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Antibody success in targeting amyloid plaque

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Antibody, amyloid, Research, Washington Medical School, Alzheimer’s, bleeds, strokes, dementia, Washington University School of Medicine in St Louis, Apoliprotein E, APOE, David Holtzman, HAE-4
Antibody success in targeting amyloid plaque

Researchers from Washington Medical School have used an antibody to target just a small component of amyloid plaque in Alzheimer’s, and avoided the failings of other antibody drugs which often resulted in bleeds and strokes.

Resolutely ignoring all the research on the connection between disturbances in the gut microbiome leading to the immune system attacking the areas in the brain around amyloid plaque in cases of Alzheimer’s and dementia, researchers have continued to look for drugs and ‘anti-bodies’ that could attack the plaque and break it up and/or dissolve it.

But there’s a problem: to date such drugs prompted a significant increase in localised inflammation and a by-product (ARIA), where the plaque was close to arteries, leading to bleeds and strokes.

Not to be outdone, researchers from Washington University School of Medicine in St Louis have developed an antibody that removes amyloid plaque from brain tissue around blood vessels without the inflammation and bleeds. Well, at least in mice, anyway.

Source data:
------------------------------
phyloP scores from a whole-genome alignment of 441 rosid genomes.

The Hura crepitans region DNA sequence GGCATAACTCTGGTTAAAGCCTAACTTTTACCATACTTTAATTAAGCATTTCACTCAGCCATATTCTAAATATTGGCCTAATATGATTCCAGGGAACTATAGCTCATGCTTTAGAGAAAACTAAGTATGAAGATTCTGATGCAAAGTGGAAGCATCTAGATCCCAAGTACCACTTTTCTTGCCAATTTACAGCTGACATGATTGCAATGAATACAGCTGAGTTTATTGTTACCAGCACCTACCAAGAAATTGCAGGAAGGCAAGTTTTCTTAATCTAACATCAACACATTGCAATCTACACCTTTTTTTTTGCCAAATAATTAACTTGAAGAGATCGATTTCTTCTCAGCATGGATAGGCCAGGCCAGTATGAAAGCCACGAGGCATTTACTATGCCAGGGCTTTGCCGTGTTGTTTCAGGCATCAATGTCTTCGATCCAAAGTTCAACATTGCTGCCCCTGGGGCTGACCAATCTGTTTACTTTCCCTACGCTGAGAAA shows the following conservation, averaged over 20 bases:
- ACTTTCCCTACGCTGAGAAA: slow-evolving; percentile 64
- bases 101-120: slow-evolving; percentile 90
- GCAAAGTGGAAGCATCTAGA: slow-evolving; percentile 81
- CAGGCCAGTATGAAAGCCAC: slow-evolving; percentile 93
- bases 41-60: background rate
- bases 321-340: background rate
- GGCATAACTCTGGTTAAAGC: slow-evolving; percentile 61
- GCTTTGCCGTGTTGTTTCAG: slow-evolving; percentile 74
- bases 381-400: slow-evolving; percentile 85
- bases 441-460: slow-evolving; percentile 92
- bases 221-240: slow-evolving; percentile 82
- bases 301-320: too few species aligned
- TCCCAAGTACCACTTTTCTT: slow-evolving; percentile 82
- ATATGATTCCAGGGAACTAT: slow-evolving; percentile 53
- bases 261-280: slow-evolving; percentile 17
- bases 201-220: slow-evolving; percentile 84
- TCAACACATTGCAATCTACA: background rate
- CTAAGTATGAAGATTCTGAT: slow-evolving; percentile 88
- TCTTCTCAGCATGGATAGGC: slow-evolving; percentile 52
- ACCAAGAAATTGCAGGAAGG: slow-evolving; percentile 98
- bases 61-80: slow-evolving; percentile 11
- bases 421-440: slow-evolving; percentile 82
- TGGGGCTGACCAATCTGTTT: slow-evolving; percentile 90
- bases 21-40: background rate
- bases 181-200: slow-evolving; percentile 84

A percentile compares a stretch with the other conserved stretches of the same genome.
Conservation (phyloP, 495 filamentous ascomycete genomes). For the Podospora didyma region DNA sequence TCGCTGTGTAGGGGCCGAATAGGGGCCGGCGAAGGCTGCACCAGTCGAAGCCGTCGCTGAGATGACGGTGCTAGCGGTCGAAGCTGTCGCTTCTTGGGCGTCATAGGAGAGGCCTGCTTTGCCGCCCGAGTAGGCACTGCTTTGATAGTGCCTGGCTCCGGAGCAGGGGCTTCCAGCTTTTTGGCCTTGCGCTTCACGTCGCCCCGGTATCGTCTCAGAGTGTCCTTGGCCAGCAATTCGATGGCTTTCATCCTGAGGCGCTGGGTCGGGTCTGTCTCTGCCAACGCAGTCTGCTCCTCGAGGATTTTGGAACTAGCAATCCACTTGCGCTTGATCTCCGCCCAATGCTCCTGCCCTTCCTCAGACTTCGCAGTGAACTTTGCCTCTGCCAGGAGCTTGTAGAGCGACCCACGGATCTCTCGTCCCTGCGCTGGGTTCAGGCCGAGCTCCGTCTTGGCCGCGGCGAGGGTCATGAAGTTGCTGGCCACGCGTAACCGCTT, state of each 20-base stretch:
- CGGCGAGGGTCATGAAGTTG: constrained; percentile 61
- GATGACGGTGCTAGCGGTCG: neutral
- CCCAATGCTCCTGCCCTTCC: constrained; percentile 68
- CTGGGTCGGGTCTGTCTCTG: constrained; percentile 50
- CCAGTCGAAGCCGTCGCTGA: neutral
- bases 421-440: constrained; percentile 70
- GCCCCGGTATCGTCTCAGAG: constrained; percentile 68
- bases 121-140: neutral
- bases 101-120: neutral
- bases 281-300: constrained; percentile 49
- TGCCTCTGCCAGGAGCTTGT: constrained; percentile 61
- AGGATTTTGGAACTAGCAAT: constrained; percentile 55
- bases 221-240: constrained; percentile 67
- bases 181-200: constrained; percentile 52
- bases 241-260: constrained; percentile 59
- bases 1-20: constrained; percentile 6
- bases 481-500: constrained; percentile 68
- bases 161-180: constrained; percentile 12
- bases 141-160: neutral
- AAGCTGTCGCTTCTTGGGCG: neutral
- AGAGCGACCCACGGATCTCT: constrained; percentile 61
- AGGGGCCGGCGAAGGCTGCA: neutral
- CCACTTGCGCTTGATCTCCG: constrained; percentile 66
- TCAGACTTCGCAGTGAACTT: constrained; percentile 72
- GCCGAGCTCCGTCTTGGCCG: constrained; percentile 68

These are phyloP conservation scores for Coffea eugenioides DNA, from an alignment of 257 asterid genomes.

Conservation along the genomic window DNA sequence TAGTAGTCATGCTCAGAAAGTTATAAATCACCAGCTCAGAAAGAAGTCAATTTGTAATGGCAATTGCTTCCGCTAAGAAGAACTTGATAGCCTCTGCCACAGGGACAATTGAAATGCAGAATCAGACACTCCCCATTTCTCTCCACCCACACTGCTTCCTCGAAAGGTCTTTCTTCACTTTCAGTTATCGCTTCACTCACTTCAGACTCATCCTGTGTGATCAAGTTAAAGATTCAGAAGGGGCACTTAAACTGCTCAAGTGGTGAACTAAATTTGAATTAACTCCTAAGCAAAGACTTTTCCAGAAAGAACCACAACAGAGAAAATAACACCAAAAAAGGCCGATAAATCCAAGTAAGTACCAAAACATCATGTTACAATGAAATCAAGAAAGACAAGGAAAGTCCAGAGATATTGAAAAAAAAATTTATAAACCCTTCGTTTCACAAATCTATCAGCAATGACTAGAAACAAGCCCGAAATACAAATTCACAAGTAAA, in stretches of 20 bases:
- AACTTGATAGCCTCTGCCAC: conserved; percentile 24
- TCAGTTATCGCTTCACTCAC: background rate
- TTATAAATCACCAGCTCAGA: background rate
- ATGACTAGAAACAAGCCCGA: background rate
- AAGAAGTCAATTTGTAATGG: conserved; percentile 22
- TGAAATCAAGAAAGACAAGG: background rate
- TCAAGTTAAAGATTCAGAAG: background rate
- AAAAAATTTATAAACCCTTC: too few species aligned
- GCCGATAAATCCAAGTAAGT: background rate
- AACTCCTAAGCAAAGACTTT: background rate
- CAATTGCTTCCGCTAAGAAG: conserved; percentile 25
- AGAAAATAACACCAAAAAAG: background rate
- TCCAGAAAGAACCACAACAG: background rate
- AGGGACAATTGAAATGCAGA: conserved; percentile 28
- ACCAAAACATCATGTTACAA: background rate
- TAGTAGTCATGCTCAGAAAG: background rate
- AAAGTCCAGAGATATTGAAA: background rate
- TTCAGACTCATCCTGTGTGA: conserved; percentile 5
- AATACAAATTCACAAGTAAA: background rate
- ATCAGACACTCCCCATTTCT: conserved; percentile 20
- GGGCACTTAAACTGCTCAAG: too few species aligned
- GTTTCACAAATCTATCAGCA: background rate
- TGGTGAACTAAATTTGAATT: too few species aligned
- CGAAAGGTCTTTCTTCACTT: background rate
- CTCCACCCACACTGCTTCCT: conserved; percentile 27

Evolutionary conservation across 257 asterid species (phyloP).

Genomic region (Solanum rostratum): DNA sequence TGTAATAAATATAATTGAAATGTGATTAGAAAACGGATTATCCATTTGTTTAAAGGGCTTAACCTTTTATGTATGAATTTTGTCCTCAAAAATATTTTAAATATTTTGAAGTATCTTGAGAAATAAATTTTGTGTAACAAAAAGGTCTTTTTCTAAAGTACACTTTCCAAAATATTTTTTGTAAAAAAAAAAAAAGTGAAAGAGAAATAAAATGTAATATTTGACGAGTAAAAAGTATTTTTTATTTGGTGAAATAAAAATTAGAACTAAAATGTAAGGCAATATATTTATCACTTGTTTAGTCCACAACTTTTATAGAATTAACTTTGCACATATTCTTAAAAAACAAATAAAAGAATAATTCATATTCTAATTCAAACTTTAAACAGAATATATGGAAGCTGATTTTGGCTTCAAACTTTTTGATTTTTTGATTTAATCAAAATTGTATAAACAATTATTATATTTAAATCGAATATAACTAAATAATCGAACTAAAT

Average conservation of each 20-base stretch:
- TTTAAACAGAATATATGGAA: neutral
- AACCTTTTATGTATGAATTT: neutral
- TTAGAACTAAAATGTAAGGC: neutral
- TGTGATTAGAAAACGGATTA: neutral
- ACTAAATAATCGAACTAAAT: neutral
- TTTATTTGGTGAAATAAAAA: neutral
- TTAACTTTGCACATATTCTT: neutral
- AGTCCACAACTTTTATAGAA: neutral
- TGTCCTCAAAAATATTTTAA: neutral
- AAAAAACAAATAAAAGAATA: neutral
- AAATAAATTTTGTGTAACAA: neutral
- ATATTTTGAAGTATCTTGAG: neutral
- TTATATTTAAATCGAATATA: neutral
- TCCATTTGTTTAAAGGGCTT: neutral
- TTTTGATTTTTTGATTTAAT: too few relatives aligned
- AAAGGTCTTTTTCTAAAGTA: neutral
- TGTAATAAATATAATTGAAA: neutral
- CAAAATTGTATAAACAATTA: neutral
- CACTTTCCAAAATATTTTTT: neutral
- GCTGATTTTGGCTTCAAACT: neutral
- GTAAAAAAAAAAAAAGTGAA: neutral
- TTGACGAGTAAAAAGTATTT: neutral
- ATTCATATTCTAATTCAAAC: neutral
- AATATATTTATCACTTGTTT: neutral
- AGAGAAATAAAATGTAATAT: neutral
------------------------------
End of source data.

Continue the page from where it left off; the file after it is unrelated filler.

This lack of inflammation is because the antibody only attacks a minor component of the plaque, called Apoliprotein E (APOE).

David Holtzman, MD, the head of the Department of Neurology said, “Each of the antibodies that removes amyloid plaques in clinical trials is a little different, but they all have this problem, to a greater or lesser degree. We’ve taken a different approach by targeting APOE, and it seems to be effective at removing amyloid from both the brain tissue and the blood vessels, while avoiding this potentially dangerous side effect.

ARIA when present indicates swelling or bleeding in the brain caused by inflammation, and can lead to headaches, confusion and even seizures. Hitherto 20% of participants developed ARIA.

ARIA seems to be the result of an overenthusiastic inflammatory response. In this trial, the researchers used an antibody called HAE-4 that targets a specific form of human APOE that is found only sparsely in amyloid plaque. Significant improvement was seen in the mice within 8 weeks.

Go to: High-dose resveratrol may stabilise mild to moderate Alzheimer’s

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Reference

  1. Monica Xiong, Hong Jiang, et al;  APOE immunotherapy reduces cerebral amyloid angiopathy and amyloid plaques while improving cerebrovascular function. Science Translational Medicine 17 Feb 2021